OK, one more Photoshop montage (for now) and I'll try to move back to photography. I have no idea where this burst of Photoshop energy came from, but I haven't been shooting much lately and so I guess the fire to create something still burns and so I turn to existing images. Combining old images in this way is actually a lot of fun (and I have no idea whatsoever what these images mean) and, as I said in a previous posting, it gives you a lot of editing practice. Creating montages is a nice way to spend a cold winter's evening, too.
One of the more interesting aspects of doing this kind of work for me is that I have no idea where I'm going when I begin. When it comes to taking straight photos, of course, I know exactly what I'm after and I know how to get there. With these montages, on the other hand, I just start with one image, then keep adding more and doing things like changing the sizes, the shapes, the colors and, most fun, the layer blending modes. Another fun thing is that these images come from all different times and places. The montage here, for example, includes the shot of the pharaoh (taken in an antiques store in Connecticut), the water lilies (shot at Longwood Gardens near Philadelphia) and the peacock tail (shot in southern Florida). How could I have any idea they would end up together in one image? Interestingly too, I have a writer friend that wrote a very pretty and insightful poem based on this montage.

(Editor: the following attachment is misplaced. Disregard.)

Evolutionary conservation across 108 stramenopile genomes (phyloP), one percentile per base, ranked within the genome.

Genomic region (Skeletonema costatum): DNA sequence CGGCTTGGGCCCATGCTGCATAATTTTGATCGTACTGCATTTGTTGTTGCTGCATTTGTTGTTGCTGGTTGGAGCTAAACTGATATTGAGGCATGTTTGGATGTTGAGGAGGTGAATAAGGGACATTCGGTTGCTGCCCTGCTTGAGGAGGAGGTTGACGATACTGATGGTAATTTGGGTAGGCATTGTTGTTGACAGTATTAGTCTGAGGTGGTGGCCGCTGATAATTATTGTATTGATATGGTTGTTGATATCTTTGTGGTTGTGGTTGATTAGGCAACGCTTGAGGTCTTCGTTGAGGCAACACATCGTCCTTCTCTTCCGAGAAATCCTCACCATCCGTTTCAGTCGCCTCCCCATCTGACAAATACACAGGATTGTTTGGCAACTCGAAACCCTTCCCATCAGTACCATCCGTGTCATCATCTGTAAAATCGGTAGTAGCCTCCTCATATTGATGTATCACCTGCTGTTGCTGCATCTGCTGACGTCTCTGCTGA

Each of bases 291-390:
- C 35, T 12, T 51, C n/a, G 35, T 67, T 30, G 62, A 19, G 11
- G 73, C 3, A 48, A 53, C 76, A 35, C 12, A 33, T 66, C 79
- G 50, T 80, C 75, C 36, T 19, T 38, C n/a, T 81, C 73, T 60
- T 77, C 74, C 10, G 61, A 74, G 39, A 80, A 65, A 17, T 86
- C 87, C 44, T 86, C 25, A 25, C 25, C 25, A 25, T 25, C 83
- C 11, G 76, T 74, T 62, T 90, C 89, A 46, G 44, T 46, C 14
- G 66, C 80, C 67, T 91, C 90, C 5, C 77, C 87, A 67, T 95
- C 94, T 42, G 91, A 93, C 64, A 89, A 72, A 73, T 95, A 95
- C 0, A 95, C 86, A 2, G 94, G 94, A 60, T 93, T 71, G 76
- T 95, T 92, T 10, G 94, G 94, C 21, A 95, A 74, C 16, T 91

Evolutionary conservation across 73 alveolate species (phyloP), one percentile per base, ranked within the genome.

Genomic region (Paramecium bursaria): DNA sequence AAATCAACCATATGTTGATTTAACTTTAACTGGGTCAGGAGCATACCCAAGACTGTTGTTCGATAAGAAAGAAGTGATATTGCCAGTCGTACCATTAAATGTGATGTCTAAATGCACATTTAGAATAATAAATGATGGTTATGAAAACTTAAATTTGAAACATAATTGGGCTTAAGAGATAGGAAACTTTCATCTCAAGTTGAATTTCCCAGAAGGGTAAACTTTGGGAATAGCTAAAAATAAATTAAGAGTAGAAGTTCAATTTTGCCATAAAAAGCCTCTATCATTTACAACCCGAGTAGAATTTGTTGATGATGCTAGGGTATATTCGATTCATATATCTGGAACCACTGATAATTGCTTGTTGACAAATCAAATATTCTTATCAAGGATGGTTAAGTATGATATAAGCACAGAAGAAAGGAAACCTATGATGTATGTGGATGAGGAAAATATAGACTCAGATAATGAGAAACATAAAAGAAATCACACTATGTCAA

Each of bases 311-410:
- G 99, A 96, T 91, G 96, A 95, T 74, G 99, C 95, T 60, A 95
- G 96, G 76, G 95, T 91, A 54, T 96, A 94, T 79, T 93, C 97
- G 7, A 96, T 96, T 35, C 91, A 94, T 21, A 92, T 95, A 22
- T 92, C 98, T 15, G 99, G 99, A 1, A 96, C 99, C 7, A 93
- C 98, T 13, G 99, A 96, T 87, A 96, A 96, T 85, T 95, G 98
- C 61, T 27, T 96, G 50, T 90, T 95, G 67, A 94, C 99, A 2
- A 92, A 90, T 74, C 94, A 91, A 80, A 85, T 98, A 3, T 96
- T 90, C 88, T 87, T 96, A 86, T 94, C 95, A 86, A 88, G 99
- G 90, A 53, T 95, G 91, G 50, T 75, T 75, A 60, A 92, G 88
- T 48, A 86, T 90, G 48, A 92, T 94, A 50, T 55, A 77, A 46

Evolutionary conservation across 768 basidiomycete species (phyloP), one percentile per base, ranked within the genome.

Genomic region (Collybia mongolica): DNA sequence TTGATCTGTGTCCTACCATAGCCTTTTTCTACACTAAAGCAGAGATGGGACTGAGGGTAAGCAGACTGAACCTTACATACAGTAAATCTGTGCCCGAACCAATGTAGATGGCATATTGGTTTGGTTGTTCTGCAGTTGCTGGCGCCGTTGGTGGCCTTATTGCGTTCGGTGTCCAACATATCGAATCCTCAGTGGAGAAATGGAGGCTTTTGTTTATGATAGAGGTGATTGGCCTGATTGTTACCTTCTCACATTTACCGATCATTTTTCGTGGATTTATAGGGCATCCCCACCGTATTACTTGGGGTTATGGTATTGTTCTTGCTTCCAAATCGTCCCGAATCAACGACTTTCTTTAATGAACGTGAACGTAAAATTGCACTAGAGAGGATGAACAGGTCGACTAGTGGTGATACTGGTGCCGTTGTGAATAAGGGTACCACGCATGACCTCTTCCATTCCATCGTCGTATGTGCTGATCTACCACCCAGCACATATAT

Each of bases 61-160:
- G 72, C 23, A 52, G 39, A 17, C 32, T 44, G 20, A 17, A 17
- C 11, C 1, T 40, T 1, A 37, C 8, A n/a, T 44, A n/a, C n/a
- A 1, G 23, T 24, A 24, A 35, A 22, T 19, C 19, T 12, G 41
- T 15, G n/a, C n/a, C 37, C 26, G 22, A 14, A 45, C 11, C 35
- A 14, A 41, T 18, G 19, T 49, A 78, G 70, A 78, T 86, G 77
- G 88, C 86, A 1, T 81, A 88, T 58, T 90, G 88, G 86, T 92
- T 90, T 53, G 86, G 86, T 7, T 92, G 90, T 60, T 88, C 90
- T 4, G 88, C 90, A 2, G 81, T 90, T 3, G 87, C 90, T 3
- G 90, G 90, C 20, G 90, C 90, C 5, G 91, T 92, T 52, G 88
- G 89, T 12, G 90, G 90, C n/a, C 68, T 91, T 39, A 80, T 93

So, when you start meandering down a creative path, you never know where you'll end up. Also, I've learned that I need to take some advanced classes in Photoshop. While I've been working with the program a long time (since 1993) and I'm pretty good at it, there are some things I need to learn about montage work--like creating gradients between layers/images and refining selections. But every time you work an image you learn more about Photoshop--and about your own imagination--and so while it might seem you're wasting time, you're really not. At least, that's my story and I'm sticking to it.